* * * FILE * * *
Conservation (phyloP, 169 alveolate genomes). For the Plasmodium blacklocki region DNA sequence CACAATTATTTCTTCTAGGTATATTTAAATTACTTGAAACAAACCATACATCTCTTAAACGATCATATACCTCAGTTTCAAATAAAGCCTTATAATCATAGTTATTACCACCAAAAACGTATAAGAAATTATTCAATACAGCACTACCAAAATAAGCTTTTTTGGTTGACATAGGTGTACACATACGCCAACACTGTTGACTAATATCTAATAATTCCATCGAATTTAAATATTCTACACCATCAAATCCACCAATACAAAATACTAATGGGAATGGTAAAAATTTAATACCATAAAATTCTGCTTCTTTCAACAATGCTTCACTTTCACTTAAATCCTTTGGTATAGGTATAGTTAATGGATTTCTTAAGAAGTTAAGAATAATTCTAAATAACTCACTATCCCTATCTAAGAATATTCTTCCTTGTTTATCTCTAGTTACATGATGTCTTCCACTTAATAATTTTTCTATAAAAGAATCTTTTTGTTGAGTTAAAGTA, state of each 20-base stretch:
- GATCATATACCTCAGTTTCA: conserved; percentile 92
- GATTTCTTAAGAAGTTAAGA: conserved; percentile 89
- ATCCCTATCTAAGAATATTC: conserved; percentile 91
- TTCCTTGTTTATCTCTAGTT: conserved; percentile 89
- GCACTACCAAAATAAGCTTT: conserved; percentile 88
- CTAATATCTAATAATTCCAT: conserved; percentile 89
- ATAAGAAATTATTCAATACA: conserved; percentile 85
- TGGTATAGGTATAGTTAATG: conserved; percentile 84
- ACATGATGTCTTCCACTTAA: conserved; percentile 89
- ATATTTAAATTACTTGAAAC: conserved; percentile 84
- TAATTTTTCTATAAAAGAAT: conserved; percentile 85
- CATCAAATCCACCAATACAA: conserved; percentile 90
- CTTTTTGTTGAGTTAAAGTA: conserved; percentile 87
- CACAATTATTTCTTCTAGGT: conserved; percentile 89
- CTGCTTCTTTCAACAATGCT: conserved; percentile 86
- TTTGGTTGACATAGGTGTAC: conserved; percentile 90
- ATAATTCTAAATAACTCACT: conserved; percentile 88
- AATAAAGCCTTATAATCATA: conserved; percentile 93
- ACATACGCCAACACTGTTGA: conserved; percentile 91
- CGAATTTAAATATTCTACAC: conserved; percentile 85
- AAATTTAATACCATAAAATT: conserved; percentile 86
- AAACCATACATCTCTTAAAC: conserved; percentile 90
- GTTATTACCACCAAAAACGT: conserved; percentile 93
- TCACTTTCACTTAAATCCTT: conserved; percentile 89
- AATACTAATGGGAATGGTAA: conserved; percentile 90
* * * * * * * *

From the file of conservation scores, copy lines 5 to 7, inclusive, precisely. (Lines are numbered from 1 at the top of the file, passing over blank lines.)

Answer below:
- TTCCTTGTTTATCTCTAGTT: conserved; percentile 89
- GCACTACCAAAATAAGCTTT: conserved; percentile 88
- CTAATATCTAATAATTCCAT: conserved; percentile 89